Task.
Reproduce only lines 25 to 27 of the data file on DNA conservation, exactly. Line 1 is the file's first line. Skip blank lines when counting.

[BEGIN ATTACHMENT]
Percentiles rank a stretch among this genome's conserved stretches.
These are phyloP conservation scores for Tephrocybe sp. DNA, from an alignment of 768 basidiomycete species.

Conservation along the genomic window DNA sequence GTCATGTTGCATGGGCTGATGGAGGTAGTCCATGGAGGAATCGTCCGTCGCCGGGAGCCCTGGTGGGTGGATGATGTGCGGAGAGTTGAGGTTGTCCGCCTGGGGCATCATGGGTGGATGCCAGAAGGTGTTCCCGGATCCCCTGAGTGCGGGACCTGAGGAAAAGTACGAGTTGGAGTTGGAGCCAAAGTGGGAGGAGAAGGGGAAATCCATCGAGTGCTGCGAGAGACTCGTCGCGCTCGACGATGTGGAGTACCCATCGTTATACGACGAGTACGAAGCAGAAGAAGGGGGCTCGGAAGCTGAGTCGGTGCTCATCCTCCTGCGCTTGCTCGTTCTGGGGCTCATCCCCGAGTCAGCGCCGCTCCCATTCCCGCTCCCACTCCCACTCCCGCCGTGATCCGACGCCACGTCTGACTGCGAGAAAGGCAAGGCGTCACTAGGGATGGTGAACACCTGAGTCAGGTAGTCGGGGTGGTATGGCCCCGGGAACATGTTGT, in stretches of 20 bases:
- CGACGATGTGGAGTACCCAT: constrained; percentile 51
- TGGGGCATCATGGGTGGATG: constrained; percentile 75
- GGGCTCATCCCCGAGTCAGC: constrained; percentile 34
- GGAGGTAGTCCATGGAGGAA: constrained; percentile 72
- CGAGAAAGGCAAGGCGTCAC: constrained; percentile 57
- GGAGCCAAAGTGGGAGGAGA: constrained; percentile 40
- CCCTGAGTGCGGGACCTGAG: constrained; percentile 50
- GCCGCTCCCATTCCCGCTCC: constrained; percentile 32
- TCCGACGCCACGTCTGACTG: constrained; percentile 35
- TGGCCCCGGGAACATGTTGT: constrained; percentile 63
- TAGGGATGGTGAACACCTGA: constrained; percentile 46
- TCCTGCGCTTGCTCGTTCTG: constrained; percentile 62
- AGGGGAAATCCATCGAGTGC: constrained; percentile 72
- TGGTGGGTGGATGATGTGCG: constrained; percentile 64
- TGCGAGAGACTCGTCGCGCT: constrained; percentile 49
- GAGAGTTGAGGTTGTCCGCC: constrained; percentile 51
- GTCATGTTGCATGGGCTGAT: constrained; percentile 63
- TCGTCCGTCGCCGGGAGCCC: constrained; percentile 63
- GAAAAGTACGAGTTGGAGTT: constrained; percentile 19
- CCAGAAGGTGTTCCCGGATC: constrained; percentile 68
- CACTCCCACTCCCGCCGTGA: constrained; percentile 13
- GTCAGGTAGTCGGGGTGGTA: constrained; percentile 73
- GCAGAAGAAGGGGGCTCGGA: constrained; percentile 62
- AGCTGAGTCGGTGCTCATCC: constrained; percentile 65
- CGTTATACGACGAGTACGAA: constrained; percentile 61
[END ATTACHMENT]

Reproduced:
- GTCAGGTAGTCGGGGTGGTA: constrained; percentile 73
- GCAGAAGAAGGGGGCTCGGA: constrained; percentile 62
- AGCTGAGTCGGTGCTCATCC: constrained; percentile 65